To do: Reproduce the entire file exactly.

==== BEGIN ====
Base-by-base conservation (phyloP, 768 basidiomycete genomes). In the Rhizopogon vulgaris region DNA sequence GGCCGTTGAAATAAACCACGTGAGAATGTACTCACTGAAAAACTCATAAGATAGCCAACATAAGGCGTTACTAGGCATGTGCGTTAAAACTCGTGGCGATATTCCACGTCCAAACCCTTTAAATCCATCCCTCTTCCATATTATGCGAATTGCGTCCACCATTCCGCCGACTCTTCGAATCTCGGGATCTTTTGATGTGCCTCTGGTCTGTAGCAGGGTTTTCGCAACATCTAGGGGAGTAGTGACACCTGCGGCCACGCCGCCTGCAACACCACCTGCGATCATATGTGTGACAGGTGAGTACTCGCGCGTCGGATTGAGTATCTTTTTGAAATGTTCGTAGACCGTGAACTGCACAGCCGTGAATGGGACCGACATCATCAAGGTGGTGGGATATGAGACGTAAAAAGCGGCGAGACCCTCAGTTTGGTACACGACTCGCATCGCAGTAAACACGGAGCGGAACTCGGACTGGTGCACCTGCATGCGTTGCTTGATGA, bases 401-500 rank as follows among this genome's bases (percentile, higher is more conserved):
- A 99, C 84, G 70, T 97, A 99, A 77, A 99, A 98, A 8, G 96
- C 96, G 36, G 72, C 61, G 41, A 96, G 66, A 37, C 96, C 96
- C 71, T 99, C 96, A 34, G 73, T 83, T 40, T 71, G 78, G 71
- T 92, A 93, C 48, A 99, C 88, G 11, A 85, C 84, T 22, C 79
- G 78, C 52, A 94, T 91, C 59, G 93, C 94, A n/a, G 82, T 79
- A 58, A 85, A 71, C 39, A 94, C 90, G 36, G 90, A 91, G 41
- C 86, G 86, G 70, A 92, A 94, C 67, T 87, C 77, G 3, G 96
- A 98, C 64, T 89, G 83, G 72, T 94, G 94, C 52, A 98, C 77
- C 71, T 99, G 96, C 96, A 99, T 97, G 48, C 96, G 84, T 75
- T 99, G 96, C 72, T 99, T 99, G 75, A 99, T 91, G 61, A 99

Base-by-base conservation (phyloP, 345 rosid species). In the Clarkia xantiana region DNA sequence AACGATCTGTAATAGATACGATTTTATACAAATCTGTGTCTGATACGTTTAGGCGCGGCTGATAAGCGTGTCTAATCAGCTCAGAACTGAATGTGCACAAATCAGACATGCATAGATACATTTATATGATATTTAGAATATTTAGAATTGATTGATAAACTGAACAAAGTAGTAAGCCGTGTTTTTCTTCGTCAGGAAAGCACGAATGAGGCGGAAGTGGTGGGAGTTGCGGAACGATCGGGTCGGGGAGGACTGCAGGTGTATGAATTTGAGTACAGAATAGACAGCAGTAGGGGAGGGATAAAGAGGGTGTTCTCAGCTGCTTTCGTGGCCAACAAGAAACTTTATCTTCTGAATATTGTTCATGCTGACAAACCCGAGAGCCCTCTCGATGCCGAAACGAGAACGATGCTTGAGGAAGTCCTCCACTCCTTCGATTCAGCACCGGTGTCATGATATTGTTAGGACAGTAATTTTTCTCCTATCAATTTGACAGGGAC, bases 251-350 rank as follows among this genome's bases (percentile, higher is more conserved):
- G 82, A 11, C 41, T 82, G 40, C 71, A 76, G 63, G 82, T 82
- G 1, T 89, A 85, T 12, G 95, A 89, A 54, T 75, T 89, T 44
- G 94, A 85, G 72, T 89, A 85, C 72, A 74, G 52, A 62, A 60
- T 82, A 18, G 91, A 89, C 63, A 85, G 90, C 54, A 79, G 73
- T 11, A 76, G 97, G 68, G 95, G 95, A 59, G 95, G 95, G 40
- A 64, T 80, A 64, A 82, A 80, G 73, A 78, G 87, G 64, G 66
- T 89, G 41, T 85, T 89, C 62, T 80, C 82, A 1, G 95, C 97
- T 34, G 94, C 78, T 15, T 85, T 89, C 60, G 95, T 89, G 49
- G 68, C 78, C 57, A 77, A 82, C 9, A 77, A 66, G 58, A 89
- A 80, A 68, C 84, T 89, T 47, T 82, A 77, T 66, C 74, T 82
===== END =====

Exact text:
Base-by-base conservation (phyloP, 768 basidiomycete genomes). In the Rhizopogon vulgaris region DNA sequence GGCCGTTGAAATAAACCACGTGAGAATGTACTCACTGAAAAACTCATAAGATAGCCAACATAAGGCGTTACTAGGCATGTGCGTTAAAACTCGTGGCGATATTCCACGTCCAAACCCTTTAAATCCATCCCTCTTCCATATTATGCGAATTGCGTCCACCATTCCGCCGACTCTTCGAATCTCGGGATCTTTTGATGTGCCTCTGGTCTGTAGCAGGGTTTTCGCAACATCTAGGGGAGTAGTGACACCTGCGGCCACGCCGCCTGCAACACCACCTGCGATCATATGTGTGACAGGTGAGTACTCGCGCGTCGGATTGAGTATCTTTTTGAAATGTTCGTAGACCGTGAACTGCACAGCCGTGAATGGGACCGACATCATCAAGGTGGTGGGATATGAGACGTAAAAAGCGGCGAGACCCTCAGTTTGGTACACGACTCGCATCGCAGTAAACACGGAGCGGAACTCGGACTGGTGCACCTGCATGCGTTGCTTGATGA, bases 401-500 rank as follows among this genome's bases (percentile, higher is more conserved):
- A 99, C 84, G 70, T 97, A 99, A 77, A 99, A 98, A 8, G 96
- C 96, G 36, G 72, C 61, G 41, A 96, G 66, A 37, C 96, C 96
- C 71, T 99, C 96, A 34, G 73, T 83, T 40, T 71, G 78, G 71
- T 92, A 93, C 48, A 99, C 88, G 11, A 85, C 84, T 22, C 79
- G 78, C 52, A 94, T 91, C 59, G 93, C 94, A n/a, G 82, T 79
- A 58, A 85, A 71, C 39, A 94, C 90, G 36, G 90, A 91, G 41
- C 86, G 86, G 70, A 92, A 94, C 67, T 87, C 77, G 3, G 96
- A 98, C 64, T 89, G 83, G 72, T 94, G 94, C 52, A 98, C 77
- C 71, T 99, G 96, C 96, A 99, T 97, G 48, C 96, G 84, T 75
- T 99, G 96, C 72, T 99, T 99, G 75, A 99, T 91, G 61, A 99

Base-by-base conservation (phyloP, 345 rosid species). In the Clarkia xantiana region DNA sequence AACGATCTGTAATAGATACGATTTTATACAAATCTGTGTCTGATACGTTTAGGCGCGGCTGATAAGCGTGTCTAATCAGCTCAGAACTGAATGTGCACAAATCAGACATGCATAGATACATTTATATGATATTTAGAATATTTAGAATTGATTGATAAACTGAACAAAGTAGTAAGCCGTGTTTTTCTTCGTCAGGAAAGCACGAATGAGGCGGAAGTGGTGGGAGTTGCGGAACGATCGGGTCGGGGAGGACTGCAGGTGTATGAATTTGAGTACAGAATAGACAGCAGTAGGGGAGGGATAAAGAGGGTGTTCTCAGCTGCTTTCGTGGCCAACAAGAAACTTTATCTTCTGAATATTGTTCATGCTGACAAACCCGAGAGCCCTCTCGATGCCGAAACGAGAACGATGCTTGAGGAAGTCCTCCACTCCTTCGATTCAGCACCGGTGTCATGATATTGTTAGGACAGTAATTTTTCTCCTATCAATTTGACAGGGAC, bases 251-350 rank as follows among this genome's bases (percentile, higher is more conserved):
- G 82, A 11, C 41, T 82, G 40, C 71, A 76, G 63, G 82, T 82
- G 1, T 89, A 85, T 12, G 95, A 89, A 54, T 75, T 89, T 44
- G 94, A 85, G 72, T 89, A 85, C 72, A 74, G 52, A 62, A 60
- T 82, A 18, G 91, A 89, C 63, A 85, G 90, C 54, A 79, G 73
- T 11, A 76, G 97, G 68, G 95, G 95, A 59, G 95, G 95, G 40
- A 64, T 80, A 64, A 82, A 80, G 73, A 78, G 87, G 64, G 66
- T 89, G 41, T 85, T 89, C 62, T 80, C 82, A 1, G 95, C 97
- T 34, G 94, C 78, T 15, T 85, T 89, C 60, G 95, T 89, G 49
- G 68, C 78, C 57, A 77, A 82, C 9, A 77, A 66, G 58, A 89
- A 80, A 68, C 84, T 89, T 47, T 82, A 77, T 66, C 74, T 82